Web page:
Life can offer us no greater treasure than art. It is all that is beautiful, and all that allows a man's soul to take leave of the quotidian trifles that molest his waking mind, to be lifted to the highest peaks of experience, and to peer briefly into the sublime. It is that which removes man from the static residue of time and casts him into the gentle waters of the eternal. It is to hear and to speak softly in the beauteous tongue of antiquity, and yet to foresee all that will unfold through the illimitably growing passage of our universe.
In short, art is pretty sweet.
What a
, then, that so many modern people find the great works of literature inaccessible, overwhelming, and even, perhaps, dull. It is not a defect of their character, nor any special ineptitude that has disposed them in this manner; rather, these great texts - timeless as they may be - are, in their present form, outdated. Who but college students, hermits, and disciples of the disgraced John Ludd can muddle through them with any hope of understanding? This is what we seek, through our humble efforts, to remedy.
While some may describe the reinvention of our world's Great Works to suit the ever-evolving brain of the modern man as ‘a triviality', ‘a travesty', or ‘that sucks', we prefer to think of ourselves as modern-day Martin Luthers. Herr Luther took the Holy Scripture itself, and seeing that the classic Vulgate no longer spoke to the souls of his contemporaries, he translated it into the vernacular of his time. By doing so, Luther unleashed a revolution of faith and literacy upon sixteenth-century Europe that had not been seen before and has not been equaled since.
In our own way, and in our own time, we hope to do the same.
However, it's probably best if we stay clear of the Bible.
You may be wondering, good sirs, what exactly we intend to do with these great works of art. What one must keep in mind is that the literary canon is not valued for its tens of thousands of dull, dull words but for the raw insight into humanity it provides. While perhaps an unwieldy tome was the best method of digesting this knowledge during a summer spent in the Victorian countryside in the Year of Our Lord, Eighteen Hundred and Seventy-Three, times have changed. Virginity must not be distracted with books, nor damsel-chasing pacified with poetry. Instead we must run free into the world and not once look back.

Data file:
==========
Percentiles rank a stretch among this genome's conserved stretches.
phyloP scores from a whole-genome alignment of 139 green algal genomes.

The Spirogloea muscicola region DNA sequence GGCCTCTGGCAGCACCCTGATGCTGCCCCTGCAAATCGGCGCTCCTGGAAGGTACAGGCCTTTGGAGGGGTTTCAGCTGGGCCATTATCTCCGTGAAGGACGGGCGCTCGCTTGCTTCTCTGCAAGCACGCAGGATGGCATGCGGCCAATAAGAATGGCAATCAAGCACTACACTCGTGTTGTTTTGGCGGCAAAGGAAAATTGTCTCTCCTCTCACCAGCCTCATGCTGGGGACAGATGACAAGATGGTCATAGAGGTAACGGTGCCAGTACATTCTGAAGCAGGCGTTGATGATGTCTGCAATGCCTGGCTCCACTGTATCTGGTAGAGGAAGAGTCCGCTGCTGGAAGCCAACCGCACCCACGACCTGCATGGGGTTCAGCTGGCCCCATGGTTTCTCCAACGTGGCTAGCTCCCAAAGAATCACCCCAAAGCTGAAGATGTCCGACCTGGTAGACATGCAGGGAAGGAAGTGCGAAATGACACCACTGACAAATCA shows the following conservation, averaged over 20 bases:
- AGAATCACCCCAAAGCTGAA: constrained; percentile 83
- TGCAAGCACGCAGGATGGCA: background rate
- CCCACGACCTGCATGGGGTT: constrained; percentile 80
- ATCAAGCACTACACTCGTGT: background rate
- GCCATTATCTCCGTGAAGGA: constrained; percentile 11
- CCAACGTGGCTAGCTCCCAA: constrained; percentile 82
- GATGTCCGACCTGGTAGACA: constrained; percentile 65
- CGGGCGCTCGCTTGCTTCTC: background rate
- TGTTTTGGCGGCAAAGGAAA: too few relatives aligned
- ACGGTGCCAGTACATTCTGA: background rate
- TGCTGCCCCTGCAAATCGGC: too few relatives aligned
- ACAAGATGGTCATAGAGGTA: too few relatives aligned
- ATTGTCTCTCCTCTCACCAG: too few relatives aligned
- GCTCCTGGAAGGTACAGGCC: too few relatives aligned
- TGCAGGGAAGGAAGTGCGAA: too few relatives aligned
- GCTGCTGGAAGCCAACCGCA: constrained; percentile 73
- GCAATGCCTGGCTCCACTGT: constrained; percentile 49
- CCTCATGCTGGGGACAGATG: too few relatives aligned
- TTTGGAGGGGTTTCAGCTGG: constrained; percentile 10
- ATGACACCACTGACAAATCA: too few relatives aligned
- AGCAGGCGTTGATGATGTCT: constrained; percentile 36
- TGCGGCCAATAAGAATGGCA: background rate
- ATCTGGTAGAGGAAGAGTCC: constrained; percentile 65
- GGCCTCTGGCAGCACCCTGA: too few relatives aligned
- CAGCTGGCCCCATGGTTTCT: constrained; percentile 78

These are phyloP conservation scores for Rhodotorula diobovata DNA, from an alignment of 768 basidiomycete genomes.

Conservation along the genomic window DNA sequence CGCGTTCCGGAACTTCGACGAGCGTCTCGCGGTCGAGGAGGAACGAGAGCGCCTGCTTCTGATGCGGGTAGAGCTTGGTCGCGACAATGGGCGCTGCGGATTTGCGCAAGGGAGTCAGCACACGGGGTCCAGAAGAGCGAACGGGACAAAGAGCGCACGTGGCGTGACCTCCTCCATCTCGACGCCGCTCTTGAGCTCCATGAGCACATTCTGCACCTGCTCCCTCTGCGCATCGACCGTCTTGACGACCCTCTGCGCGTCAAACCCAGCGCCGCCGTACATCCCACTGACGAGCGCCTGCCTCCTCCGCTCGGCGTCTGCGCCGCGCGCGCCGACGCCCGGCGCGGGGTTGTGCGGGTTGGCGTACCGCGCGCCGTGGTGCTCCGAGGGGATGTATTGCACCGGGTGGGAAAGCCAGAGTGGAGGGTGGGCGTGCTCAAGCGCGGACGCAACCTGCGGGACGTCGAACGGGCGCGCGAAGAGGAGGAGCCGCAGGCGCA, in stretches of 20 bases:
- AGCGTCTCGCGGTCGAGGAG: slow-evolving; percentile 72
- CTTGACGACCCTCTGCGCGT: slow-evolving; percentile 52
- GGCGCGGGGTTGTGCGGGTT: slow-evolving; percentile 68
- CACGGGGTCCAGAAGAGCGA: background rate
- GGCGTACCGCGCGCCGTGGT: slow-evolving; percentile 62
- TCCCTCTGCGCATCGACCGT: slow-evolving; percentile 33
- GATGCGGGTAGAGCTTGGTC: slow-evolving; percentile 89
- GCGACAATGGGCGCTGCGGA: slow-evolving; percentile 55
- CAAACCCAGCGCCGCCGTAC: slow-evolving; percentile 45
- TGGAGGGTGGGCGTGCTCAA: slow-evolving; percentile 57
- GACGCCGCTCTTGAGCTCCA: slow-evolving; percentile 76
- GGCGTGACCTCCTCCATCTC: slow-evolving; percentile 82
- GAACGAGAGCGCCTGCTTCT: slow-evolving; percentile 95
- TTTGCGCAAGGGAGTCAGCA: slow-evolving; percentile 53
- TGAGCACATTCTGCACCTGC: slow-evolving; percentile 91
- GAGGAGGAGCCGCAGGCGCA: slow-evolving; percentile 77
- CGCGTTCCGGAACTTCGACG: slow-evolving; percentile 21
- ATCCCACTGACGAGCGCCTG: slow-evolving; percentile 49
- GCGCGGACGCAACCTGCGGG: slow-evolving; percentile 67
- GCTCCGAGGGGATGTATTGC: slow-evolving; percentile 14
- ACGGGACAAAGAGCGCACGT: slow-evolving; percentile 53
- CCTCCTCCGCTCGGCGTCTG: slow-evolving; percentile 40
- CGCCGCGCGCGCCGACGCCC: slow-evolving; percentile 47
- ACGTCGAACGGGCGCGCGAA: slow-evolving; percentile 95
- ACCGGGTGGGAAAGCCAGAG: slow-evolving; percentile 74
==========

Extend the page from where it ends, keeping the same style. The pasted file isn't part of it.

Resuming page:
And so, we give you the means to absorb the strong voices, valuable lessons and stylistic innovations of the Greats without the burdensome duty of hours spent reading. We take these Great Works and present their most essential elements, distilled into the voice of Twitter -
the social networking tool that with its limit of 140 characters a post (including spaces) has refined to its purest form the instant-publishing, short-attention-span, all-digital-all-the-time, self-important age of info-deluge -
and give you everything you need to master the literature of the civilized world.
For indeed, does any man have such great pretense as to suppose that he may digest all that it is right and proper for him to have digested in the stunted mortal fit granted to him by Providence? Perhaps in the eighteenth year of your life you sat on a porch asking yourself:
What exactly is Hamlet trying to tell me? Why must he mince words and muse in lyricism and, in short, whack about the shrub?
Such questions are no doubt troubling - and we believe they would have been resolved were the Prince of Denmark a registered user on
, well versed in the idiosyncrasies and idioms of the modern day. And this, in essence, is what we have done. We have liberated poor Hamlet from the rigorous literary constraints of the sixteenth century and made him - without losing an ounce of wisdom, beauty, wit, or angst - a happening youngster. Just like you, dear reader.